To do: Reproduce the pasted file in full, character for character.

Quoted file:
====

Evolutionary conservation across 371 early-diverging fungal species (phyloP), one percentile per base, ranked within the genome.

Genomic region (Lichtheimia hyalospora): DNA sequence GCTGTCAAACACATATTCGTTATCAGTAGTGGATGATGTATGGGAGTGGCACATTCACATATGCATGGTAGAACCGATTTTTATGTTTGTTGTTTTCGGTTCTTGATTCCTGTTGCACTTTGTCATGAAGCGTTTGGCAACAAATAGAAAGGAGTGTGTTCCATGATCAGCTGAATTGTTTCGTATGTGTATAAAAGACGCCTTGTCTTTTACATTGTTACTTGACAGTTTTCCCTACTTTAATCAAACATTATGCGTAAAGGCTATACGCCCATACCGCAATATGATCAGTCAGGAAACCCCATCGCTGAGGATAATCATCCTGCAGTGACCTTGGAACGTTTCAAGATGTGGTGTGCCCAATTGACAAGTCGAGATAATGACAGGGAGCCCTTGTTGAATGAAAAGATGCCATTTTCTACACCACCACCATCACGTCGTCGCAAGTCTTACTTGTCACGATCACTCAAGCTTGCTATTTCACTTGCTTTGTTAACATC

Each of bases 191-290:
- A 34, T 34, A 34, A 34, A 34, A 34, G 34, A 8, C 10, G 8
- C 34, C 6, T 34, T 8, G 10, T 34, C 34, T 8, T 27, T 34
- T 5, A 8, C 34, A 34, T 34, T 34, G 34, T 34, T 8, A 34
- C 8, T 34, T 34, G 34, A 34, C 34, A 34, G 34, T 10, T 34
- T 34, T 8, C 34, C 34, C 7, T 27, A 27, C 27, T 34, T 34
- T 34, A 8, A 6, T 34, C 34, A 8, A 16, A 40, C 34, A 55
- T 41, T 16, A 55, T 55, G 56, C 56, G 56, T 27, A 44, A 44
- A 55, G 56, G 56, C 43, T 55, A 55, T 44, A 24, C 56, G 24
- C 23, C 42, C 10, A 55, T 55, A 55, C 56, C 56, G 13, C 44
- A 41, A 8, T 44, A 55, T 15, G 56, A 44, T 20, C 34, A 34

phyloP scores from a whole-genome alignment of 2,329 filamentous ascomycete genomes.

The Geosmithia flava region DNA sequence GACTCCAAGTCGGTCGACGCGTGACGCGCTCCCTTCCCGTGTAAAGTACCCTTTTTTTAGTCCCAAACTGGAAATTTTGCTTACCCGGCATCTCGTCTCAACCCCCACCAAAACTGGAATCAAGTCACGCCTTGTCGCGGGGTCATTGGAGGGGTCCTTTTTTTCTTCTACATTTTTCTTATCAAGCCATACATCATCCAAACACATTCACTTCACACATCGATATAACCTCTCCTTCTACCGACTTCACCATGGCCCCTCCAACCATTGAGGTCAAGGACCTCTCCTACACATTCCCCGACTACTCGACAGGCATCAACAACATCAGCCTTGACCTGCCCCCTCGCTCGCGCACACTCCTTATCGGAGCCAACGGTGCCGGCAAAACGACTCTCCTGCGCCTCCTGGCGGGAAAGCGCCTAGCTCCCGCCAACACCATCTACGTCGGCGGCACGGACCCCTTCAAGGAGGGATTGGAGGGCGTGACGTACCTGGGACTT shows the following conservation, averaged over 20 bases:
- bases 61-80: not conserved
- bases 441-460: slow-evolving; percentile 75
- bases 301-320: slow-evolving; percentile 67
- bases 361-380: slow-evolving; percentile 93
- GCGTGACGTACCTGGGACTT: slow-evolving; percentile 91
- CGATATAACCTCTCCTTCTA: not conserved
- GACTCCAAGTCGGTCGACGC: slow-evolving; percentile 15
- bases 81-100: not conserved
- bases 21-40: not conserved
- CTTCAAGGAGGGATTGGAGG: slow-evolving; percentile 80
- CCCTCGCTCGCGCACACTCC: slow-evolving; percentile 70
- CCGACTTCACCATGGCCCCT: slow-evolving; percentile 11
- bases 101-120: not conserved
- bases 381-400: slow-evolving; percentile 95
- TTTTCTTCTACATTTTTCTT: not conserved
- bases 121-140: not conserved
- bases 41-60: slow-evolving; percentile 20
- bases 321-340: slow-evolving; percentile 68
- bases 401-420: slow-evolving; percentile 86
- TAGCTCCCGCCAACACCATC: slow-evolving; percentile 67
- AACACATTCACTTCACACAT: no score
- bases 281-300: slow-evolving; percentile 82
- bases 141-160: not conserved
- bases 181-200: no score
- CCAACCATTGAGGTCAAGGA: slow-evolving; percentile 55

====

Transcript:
Evolutionary conservation across 371 early-diverging fungal species (phyloP), one percentile per base, ranked within the genome.

Genomic region (Lichtheimia hyalospora): DNA sequence GCTGTCAAACACATATTCGTTATCAGTAGTGGATGATGTATGGGAGTGGCACATTCACATATGCATGGTAGAACCGATTTTTATGTTTGTTGTTTTCGGTTCTTGATTCCTGTTGCACTTTGTCATGAAGCGTTTGGCAACAAATAGAAAGGAGTGTGTTCCATGATCAGCTGAATTGTTTCGTATGTGTATAAAAGACGCCTTGTCTTTTACATTGTTACTTGACAGTTTTCCCTACTTTAATCAAACATTATGCGTAAAGGCTATACGCCCATACCGCAATATGATCAGTCAGGAAACCCCATCGCTGAGGATAATCATCCTGCAGTGACCTTGGAACGTTTCAAGATGTGGTGTGCCCAATTGACAAGTCGAGATAATGACAGGGAGCCCTTGTTGAATGAAAAGATGCCATTTTCTACACCACCACCATCACGTCGTCGCAAGTCTTACTTGTCACGATCACTCAAGCTTGCTATTTCACTTGCTTTGTTAACATC

Each of bases 191-290:
- A 34, T 34, A 34, A 34, A 34, A 34, G 34, A 8, C 10, G 8
- C 34, C 6, T 34, T 8, G 10, T 34, C 34, T 8, T 27, T 34
- T 5, A 8, C 34, A 34, T 34, T 34, G 34, T 34, T 8, A 34
- C 8, T 34, T 34, G 34, A 34, C 34, A 34, G 34, T 10, T 34
- T 34, T 8, C 34, C 34, C 7, T 27, A 27, C 27, T 34, T 34
- T 34, A 8, A 6, T 34, C 34, A 8, A 16, A 40, C 34, A 55
- T 41, T 16, A 55, T 55, G 56, C 56, G 56, T 27, A 44, A 44
- A 55, G 56, G 56, C 43, T 55, A 55, T 44, A 24, C 56, G 24
- C 23, C 42, C 10, A 55, T 55, A 55, C 56, C 56, G 13, C 44
- A 41, A 8, T 44, A 55, T 15, G 56, A 44, T 20, C 34, A 34

phyloP scores from a whole-genome alignment of 2,329 filamentous ascomycete genomes.

The Geosmithia flava region DNA sequence GACTCCAAGTCGGTCGACGCGTGACGCGCTCCCTTCCCGTGTAAAGTACCCTTTTTTTAGTCCCAAACTGGAAATTTTGCTTACCCGGCATCTCGTCTCAACCCCCACCAAAACTGGAATCAAGTCACGCCTTGTCGCGGGGTCATTGGAGGGGTCCTTTTTTTCTTCTACATTTTTCTTATCAAGCCATACATCATCCAAACACATTCACTTCACACATCGATATAACCTCTCCTTCTACCGACTTCACCATGGCCCCTCCAACCATTGAGGTCAAGGACCTCTCCTACACATTCCCCGACTACTCGACAGGCATCAACAACATCAGCCTTGACCTGCCCCCTCGCTCGCGCACACTCCTTATCGGAGCCAACGGTGCCGGCAAAACGACTCTCCTGCGCCTCCTGGCGGGAAAGCGCCTAGCTCCCGCCAACACCATCTACGTCGGCGGCACGGACCCCTTCAAGGAGGGATTGGAGGGCGTGACGTACCTGGGACTT shows the following conservation, averaged over 20 bases:
- bases 61-80: not conserved
- bases 441-460: slow-evolving; percentile 75
- bases 301-320: slow-evolving; percentile 67
- bases 361-380: slow-evolving; percentile 93
- GCGTGACGTACCTGGGACTT: slow-evolving; percentile 91
- CGATATAACCTCTCCTTCTA: not conserved
- GACTCCAAGTCGGTCGACGC: slow-evolving; percentile 15
- bases 81-100: not conserved
- bases 21-40: not conserved
- CTTCAAGGAGGGATTGGAGG: slow-evolving; percentile 80
- CCCTCGCTCGCGCACACTCC: slow-evolving; percentile 70
- CCGACTTCACCATGGCCCCT: slow-evolving; percentile 11
- bases 101-120: not conserved
- bases 381-400: slow-evolving; percentile 95
- TTTTCTTCTACATTTTTCTT: not conserved
- bases 121-140: not conserved
- bases 41-60: slow-evolving; percentile 20
- bases 321-340: slow-evolving; percentile 68
- bases 401-420: slow-evolving; percentile 86
- TAGCTCCCGCCAACACCATC: slow-evolving; percentile 67
- AACACATTCACTTCACACAT: no score
- bases 281-300: slow-evolving; percentile 82
- bases 141-160: not conserved
- bases 181-200: no score
- CCAACCATTGAGGTCAAGGA: slow-evolving; percentile 55